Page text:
The two smaller archaic religions, Judaism and Zorastrianism, have their roots in fundamentalism in orthodox texts and ritualism. They find it hard to admit of modern rational changes, rather like the Papacy. Pristine forms and usages are paramount. Both have collective memories of conquest and persecution and the loss of identity after the loss of homelands in ancient Israel and ancient Iran. This affects the internal politics within the Zorastrian community. The political implications for Judaism are as much or more external as internal. This is because Judaism is a more far-flung faith than Zorastrianism, and its numbers and influence have been far larger in global affairs.
The far smaller Zorastrian diaspora beyond Iran and India, the two home countries, has been very recent, post 1970. Far from East-West hangups of Islam and Hinduism, both have taken a pragmatic view of westernization and modernization in the last two centuries, especially in education, business, and community welfare. They both share the psychology of isolates, a factor which encourages attachments to an orthodox, pristine past. Yet, they have embraced pragmatism to survive and prosper.
What major and significant conclusions can one come to in terms of similarities and dissimilarities in this complex and compelling phenomenon of global fundamentalism, spanning the most well-known religions, all originating in West and South Asia between the Mediterranean and the Ganga.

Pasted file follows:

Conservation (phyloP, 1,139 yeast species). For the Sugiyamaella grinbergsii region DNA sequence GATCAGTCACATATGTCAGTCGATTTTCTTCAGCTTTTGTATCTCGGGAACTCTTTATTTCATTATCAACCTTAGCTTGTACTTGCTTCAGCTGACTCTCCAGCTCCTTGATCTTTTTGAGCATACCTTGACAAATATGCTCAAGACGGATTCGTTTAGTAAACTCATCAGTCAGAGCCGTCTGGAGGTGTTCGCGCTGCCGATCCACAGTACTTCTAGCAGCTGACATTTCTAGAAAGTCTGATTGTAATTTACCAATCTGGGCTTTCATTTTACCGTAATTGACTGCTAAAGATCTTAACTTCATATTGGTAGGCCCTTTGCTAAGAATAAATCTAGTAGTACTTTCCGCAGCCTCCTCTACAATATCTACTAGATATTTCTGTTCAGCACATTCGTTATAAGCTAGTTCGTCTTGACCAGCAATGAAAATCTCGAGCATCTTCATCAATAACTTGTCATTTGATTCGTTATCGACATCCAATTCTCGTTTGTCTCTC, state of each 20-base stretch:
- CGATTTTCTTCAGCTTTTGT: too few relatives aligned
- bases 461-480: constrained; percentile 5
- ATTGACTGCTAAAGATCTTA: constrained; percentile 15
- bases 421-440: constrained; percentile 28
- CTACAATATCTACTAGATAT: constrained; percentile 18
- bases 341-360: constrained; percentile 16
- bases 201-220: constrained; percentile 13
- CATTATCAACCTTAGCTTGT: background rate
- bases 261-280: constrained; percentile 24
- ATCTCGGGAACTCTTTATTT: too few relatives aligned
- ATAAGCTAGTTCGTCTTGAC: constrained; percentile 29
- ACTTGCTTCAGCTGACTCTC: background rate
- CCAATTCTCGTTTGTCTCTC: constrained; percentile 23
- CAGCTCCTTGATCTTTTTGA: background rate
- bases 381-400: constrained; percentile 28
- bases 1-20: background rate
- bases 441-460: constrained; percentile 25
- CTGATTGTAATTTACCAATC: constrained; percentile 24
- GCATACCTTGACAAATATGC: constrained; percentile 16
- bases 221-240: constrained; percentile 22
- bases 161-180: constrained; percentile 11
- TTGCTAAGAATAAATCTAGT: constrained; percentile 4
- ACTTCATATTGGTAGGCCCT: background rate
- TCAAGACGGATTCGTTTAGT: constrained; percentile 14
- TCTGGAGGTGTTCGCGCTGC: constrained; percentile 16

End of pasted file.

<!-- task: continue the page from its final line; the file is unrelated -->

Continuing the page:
First, Islamic and Hindu fundamentalism appear to share an East-West complex, arising from the politicization of inner cultural and outer economic and political conflicts in the history of the last century, when East and West encountered each other in colonial and post-colonial conflict. To that extent, they seem to be part of Huntington’s Clash of Civilizations, beyond any one sphere of life. Apart from the East-West dimensions of these two fundamentalisms in the 20th century, their internal battleground, inter se, seems to have been the Indian subcontinent. It was a millennia-old story of Hindu-Muslim conflict which came to a climax in the partition of British India in 1947, and which has been festering since, with implications in neighbouring Islamic countries. Despite official India’s secular aspirations, Hindu fundamentalism has not expressed itself in any terrorist threats to the West as Islamic threats have been perceived by the West. Though, recently, both in Pakistan and in India, there have been violent attacks on small Christian communities, either on grounds of ‘blasphemy’ in Pakistan or conversions in India, the roots of obscurantist intolerance are the same.